Donald Trump blasted for risking a new apartheid after unveiling Middle East peace plan

The Brussels bloc earlier this month already rejected parts of the contentious US plan, saying it was too far removed from “internationally agreed parameters”. In the letter published on Thursday by French newspaper Le Monde and other European news outlets, the former ministers rejected Mr Trump’s plan for Israel and Palestine, which was announced in January and proposes a two-state solution.

Mr Trump’s proposals risk pouring fuel on the conflict at the expense of both Israeli and Palestinian civilians by annexing large swathes of occupied Palestine territory under permanent Israeli control and is not a legitimate solution, they said.

“The plan envisages a formalisation of the current reality in the occupied Palestinian territory, in which two peoples are living side by side without equal rights. Such an outcome has characteristics similar to apartheid – a term we don’t use lightly,” they warned.

“The plan recognises only one side’s claim to Jerusalem and offers no just solution to the issue of Palestinian refugees.”

In light of “the urgency of the situation,” the signatories also urged Brussels to “reject the US plan as a basis for negotiations and to take immediate and effective steps to counter the threat of annexation – and thereby preserve the international rules-based order”.

Former French prime minister Dominique de Villepin, Britain’s former foreign secretary Jack Straw and Ireland’s former president Mary Robinson were among those who signed the letter.

Other signatories included the former ministers or leaders of Austria, Belgium, Croatia, the Czech Republic, Denmark, Estonia, Finland, Luxembourg, Italy, Holland, Norway, Poland, Slovenia, Spain, Sweden and Switzerland.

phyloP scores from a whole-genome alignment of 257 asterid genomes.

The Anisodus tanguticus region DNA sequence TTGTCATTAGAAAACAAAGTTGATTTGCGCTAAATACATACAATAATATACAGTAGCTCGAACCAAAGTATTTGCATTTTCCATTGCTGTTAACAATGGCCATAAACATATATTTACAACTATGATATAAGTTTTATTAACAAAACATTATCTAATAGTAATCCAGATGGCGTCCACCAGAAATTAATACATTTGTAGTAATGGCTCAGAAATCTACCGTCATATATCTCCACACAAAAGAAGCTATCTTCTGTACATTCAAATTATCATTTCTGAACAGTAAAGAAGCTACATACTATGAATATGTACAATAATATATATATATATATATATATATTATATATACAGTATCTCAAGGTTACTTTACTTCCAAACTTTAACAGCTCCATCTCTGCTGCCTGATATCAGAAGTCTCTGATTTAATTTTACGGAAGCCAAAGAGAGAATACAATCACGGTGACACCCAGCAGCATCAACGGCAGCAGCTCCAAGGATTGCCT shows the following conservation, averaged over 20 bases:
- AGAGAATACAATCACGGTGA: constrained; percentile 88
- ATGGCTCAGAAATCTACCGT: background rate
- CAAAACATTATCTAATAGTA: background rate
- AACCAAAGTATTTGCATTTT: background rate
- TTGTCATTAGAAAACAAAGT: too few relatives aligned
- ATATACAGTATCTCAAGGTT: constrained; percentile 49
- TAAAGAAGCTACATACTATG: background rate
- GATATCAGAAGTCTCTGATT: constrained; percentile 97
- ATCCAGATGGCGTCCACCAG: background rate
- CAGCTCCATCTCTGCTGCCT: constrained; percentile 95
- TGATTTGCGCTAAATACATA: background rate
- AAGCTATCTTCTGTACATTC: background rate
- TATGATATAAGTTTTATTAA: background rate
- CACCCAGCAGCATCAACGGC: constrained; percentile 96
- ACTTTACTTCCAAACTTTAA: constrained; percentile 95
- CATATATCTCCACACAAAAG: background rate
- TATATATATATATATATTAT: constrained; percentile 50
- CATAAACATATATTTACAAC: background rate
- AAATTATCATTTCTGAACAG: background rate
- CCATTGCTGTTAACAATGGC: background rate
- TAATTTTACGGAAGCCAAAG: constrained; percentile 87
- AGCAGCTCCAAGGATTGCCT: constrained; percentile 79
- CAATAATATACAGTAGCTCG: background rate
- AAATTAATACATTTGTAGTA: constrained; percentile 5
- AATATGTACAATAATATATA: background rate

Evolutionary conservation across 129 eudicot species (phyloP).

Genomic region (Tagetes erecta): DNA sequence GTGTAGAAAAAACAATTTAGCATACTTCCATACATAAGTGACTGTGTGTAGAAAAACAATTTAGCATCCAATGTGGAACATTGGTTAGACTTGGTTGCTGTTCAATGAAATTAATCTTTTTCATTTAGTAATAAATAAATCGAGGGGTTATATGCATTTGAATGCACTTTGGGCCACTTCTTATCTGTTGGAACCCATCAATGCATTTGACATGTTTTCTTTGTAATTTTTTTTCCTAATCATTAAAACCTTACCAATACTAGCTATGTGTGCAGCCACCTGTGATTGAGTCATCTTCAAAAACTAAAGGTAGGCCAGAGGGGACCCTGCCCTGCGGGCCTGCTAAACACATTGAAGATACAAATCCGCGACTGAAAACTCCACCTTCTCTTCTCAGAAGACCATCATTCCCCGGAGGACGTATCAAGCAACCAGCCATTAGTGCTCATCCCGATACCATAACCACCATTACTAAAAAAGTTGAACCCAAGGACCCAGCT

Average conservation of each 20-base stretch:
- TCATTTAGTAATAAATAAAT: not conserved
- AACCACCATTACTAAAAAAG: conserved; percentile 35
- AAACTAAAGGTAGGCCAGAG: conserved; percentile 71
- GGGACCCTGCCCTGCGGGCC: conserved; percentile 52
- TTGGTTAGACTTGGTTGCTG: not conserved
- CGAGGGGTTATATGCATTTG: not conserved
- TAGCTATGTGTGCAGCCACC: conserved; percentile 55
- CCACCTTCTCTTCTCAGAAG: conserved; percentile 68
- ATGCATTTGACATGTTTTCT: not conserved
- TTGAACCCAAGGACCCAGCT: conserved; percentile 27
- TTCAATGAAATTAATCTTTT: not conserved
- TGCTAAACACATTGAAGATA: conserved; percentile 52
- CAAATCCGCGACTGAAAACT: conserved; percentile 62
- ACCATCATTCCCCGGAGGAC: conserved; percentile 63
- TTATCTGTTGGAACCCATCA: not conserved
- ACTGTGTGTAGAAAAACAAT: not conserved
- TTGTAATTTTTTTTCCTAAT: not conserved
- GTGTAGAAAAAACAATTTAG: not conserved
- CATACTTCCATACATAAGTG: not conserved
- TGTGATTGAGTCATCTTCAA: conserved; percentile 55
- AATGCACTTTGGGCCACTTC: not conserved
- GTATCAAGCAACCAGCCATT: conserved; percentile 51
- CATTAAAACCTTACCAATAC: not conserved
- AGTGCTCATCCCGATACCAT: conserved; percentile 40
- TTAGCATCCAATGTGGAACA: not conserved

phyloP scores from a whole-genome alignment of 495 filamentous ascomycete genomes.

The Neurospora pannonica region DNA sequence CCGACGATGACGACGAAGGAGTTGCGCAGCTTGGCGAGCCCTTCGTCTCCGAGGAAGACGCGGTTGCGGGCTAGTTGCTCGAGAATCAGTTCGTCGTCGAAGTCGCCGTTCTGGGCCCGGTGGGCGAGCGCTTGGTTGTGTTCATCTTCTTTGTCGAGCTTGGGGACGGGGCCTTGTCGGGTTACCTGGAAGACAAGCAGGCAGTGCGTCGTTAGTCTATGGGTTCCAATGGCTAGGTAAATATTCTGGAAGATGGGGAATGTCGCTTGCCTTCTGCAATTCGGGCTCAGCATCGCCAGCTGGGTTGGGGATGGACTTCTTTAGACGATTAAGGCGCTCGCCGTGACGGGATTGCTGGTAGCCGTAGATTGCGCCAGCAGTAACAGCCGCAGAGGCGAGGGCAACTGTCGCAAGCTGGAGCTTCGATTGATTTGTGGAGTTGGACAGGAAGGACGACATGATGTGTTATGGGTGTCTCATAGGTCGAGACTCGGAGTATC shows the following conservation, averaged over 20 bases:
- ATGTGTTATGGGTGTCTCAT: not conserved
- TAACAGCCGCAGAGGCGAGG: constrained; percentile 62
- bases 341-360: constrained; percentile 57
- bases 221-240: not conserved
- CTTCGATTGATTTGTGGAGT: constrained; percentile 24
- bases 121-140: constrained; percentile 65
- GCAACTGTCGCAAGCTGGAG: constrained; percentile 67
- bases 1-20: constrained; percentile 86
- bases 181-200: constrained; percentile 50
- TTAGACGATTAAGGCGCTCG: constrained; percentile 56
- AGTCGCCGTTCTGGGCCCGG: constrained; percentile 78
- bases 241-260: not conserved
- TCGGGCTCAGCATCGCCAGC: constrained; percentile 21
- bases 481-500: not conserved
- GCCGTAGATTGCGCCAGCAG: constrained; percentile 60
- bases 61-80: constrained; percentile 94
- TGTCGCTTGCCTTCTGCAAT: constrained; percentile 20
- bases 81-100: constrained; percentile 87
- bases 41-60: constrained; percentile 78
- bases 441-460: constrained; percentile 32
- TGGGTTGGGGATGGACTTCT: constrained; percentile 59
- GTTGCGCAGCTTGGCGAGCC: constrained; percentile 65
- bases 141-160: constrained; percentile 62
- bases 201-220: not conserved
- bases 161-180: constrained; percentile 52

Earlier this month, the European Union rejected parts of Mr Trump’s peace plan, saying it departed from “internationally agreed parameters”.  

“To build a just and lasting peace, the unresolved final status issues must be decided through direct negotiations between both parties,” the bloc’s foreign policy chief Josep Borrell said, adding that the issues of the borders of a Palestinian state and the final status of Jerusalem were among those still in dispute.

Concrete efforts by Israel to annex Palestinian territory, “if implemented, could not pass unchallenged,” he continued.

EU policy in the Middle East tends to be cautious, as the bloc includes members with varying degrees of sympathy towards the Palestinians and Israelis. 

Some EU nations have already recognised a Palestinian state, though the bloc as a whole says this is a matter that can only be resolved in peace talks.

The Palestinians and Arab League foreign ministers, for their part, have rejected the plan outright and the Palestinian Authority has cut all ties with the US and Israel.

Palestinian President Mahmoud Abbas, for his part, slammed what Mr Trump referred to as the “deal of the century,” describing the plan as the “slap of the century”.

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